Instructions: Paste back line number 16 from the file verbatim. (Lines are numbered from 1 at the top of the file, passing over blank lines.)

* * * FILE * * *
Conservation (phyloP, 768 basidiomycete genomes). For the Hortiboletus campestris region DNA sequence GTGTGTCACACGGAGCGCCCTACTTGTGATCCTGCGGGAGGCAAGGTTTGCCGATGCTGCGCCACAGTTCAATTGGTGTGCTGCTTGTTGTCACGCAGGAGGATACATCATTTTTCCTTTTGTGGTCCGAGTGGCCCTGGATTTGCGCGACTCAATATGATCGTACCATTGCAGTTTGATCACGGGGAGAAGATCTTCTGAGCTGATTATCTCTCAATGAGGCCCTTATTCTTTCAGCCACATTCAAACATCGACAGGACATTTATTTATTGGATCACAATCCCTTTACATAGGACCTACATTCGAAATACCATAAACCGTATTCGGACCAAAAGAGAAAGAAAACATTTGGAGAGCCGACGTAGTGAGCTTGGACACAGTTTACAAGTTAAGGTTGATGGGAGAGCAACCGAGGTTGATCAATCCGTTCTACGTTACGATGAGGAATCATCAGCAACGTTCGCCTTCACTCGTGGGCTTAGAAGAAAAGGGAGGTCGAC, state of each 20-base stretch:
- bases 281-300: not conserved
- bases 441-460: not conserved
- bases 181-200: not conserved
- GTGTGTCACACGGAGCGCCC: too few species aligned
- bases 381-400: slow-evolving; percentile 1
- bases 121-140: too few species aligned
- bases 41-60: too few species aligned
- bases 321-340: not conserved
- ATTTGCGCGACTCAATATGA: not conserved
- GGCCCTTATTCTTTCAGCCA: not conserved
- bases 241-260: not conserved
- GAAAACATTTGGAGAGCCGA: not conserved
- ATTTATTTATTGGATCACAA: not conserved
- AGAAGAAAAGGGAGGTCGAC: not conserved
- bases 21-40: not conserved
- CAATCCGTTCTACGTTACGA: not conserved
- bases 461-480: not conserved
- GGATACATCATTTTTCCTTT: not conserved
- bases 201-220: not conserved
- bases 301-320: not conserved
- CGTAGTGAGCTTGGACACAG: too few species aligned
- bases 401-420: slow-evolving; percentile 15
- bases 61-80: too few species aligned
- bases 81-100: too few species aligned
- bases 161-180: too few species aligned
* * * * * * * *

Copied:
- bases 21-40: not conserved